Ryff focused on psychological well-being in relation to women. The research focused on the impact of work on the psychological well-being of women (Ryff 108). Work has a different impact on environmental mastery depending on whether it is paid or unpaid. Women who perform unpaid work have low levels of self acceptance and environmental mastery (Ryff 109). Men who engage in paid work have high levels of personal growth. Women who feel that they are not achieving career goals are more likely to score poorly when it comes to purpose in life. Furthermore, women with low levels of purpose in life have lower depressive symptoms. A study focusing on Swedish women found that women in the higher socioeconomic health strata have better psychological well-being than women in the lower socioeconomic strata (Ryff 113). Women teachers exhibited better well-being than women working in banks (Ryff 113). Women working in banks scored better on Ryff’’s six dimensions than women working in industry. Clearly, work and educational experience have a significant impact on how women do on the six-factor well-being model.
A study by Sana Akhter investigated gender differences in psychological well-being. Akhter invested the psychological well-being of 50 men and 50 women (151). The study used Ryff’s scale to measure the psychological wellbeing (Akhter 153). There are notable gender differences in psychological well-being. There are biological and psychological differences that affect the psychological well-being of women differently. Women are also affected by general inequalities in society (Akhter 154). Traditional gender roles are perceived to have a general impact on the self actualization of women. Women face challenges that contribute to differences in psychological well-being. Men and women have different levels of satisfaction (Akhter 153). . Understanding gender differences in psychological well-being is important because of the need to empower individuals to achieve self actualization. Akhter found that there are statistical psychological well-being differences between men and women (154). Possible differences between genders need to be considered in efforts to empower individuals. Differences in gender call for different approaches in promoting the well-being of men and women.
A study by Fahami, Amini-Abchuyeh, and Aghaei investigated the impact of psychological well-being on the body image of pregnant women using Ryff’s six factor model (Fahami 167). Carol Ryff’s model of psychological well-being was used because of its growing importance in measuring the positive psychological functioning of individuals (Fahami 169). Pregnancy can have an impact on psychological well-being because of the various physical and mental changes a woman goes through. Pregnancy also causes anxiety and depression, during and after the experience. The study found that there is a positive relationship between psychological wellbeing and body image (Fahami 169). Women pay more attention to their bodies during pregnancy. A positive body image in pregnant women improves self acceptance. There is no significant relationship between autonomy and body image (Fahami 169). Environmental mastery is an important predictor of body image in pregnant women. Pregnancy has a positive impact on personal growth (Fahami 169). Personal growth refers to the ability of an individual to engage in activities that expand their abilities. Pregnancy represents personal growth in a woman’s life. Therefore, it can impact how a woman perceives her wellbeing (Fahami 169). Women who have positive well-being are not concerned about changes to their body. The provision of care during pregnancy should incorporate psychological well-being. The changing body image can have a negative impact on the psychological well-being of women.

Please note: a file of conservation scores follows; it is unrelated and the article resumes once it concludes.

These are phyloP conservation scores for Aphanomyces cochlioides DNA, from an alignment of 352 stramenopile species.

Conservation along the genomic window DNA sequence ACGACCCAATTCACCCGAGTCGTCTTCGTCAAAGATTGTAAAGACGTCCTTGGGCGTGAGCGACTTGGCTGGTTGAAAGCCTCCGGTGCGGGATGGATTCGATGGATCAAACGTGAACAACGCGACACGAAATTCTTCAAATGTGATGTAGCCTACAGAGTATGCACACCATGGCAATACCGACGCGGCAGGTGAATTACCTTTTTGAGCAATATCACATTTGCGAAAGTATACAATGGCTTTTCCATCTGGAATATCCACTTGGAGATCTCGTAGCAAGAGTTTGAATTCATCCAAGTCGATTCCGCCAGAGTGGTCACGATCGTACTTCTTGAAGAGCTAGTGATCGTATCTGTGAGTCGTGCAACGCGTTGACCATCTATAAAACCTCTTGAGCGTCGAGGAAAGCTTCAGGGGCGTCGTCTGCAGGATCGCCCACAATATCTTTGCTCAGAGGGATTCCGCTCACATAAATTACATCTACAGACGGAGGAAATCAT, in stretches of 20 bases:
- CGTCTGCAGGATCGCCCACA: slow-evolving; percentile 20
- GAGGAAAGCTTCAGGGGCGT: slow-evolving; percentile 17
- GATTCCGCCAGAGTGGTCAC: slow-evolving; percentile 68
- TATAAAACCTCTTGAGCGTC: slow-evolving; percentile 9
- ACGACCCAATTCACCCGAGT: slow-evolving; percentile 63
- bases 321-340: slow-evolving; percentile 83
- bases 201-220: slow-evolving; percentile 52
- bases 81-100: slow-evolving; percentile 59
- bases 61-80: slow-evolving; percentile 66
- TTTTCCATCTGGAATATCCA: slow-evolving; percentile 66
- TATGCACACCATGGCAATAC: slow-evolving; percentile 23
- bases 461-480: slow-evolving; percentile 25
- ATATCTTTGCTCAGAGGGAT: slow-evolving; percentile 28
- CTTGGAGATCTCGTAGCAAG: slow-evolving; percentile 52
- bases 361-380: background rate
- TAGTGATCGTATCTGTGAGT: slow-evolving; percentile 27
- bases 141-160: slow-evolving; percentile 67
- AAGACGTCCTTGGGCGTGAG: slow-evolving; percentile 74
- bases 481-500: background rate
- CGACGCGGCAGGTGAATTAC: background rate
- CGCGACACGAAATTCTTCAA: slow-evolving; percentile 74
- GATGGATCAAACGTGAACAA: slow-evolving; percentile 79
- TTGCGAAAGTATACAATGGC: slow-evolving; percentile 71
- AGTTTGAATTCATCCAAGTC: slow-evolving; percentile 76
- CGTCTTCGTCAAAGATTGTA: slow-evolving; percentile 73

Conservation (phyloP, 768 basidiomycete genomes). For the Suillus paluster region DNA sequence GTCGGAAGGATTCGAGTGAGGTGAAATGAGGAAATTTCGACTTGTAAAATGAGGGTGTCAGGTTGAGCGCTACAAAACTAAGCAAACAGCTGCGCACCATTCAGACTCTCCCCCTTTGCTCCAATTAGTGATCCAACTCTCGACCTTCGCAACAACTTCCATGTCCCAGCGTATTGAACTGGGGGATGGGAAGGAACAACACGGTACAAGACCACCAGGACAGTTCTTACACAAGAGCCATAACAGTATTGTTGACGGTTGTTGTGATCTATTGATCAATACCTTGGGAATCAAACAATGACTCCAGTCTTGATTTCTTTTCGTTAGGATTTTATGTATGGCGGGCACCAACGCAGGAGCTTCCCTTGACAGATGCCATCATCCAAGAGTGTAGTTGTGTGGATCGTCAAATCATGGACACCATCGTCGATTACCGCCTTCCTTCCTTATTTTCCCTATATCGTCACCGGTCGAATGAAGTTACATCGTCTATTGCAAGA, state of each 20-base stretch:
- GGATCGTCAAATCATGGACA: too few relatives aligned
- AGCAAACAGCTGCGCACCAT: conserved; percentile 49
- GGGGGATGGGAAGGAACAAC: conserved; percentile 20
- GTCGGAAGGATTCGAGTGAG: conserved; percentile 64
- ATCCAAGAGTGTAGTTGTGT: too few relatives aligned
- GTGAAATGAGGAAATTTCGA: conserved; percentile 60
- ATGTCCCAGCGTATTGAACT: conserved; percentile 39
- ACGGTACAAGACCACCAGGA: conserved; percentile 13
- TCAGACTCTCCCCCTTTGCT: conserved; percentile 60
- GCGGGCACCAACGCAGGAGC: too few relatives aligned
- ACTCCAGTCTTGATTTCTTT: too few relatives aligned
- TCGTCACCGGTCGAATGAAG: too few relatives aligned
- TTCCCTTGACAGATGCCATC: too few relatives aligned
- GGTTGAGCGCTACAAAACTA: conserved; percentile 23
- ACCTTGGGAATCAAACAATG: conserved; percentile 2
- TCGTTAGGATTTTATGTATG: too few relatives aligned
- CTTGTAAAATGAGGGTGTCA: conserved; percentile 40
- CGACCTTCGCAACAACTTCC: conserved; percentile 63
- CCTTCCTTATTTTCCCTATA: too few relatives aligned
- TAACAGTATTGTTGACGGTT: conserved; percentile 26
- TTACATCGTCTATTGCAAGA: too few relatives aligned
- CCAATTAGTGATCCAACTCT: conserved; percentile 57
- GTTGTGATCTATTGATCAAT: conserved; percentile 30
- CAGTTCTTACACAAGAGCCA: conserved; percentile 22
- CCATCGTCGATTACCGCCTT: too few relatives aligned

Significant attention is being paid to psychological well-being. Positive psychological functioning is effectively measured by Carol Ryff’s model of psychological well-being. The model is different from the traditional model which conceptualizes psychological well-being as happiness, lack of ill health, adaptability, and self confidence. High levels of psychological wellbeing are a protective factor for mental illness. Psychological well-being can help to address to the risk of developing Alzheimer’s disease. The six factor model is an effective instrument in measuring the individual well-being. The psychological well-being model is based on psychosocial development, the fully functioning individual, and the mature personality. Autonomy refers to the ability of an individual to live fee from the control and influence of others. Self acceptance is a critical aspect of self actualization. Positive relationships with others play an important role in psychological well-being. Psychological well-being also involves the ability to survive and thrive in complex environments. Psychological well-being involves personal growth or the capacity to continuously grow, face the challenges of life, and pursue opportunities. Carol Ryff’s model of psychological well-being is widely used because of its growing importance in measuring the positive psychological functioning of individuals. There are gender differences which affect the psychological well-being of women. Work has a significant impact on the psychological well-being of women. The model is predictor of well-being of pregnant women. Pregnancy can have an impact on psychological well-being because of the various physical and mental changes a woman goes through. Pregnancy also causes anxiety and depression, during and after the experience.
Akhter, S. “Psychological Well-Being In Student Of Gender Difference.” The International Journal of Indian Psychology vol. 2.4 2015 pp. 153-161.
Fahami, Fariba, Maryam Amini-Abchuyeh, and Asghar Aghaei. “The relationship Between Psychological Wellbeing And Body Image In Pregnant Women.” Iranian journal of nursing and midwifery research vol. 23, no. 3 2018 p. 167-169.
Ryff, Carol D. “Psychological Well-Being Revisited: Advances In The Science And Practice Of Eudaimonia.” Psychotherapy and psychosomatics vol. 83, no. 1 2014 pp. 10-28.
Kállay, Éva, and Claudia Rus. “Psychometric Properties Of The 44-Item Version Of Ryff’s Psychological Well-Being Scale.” European Journal of Psychological Assessment 2014 pp. 16-20.
Weiss, Laura A., Gerben J. Westerhof, and Ernst T. Bohlmeijer. “Can we increase psychological well-being? The effects of interventions on psychological well-being: A meta-analysis of randomized controlled trials.” PloS one vol. 11, no. 6 2016 p. e0158092.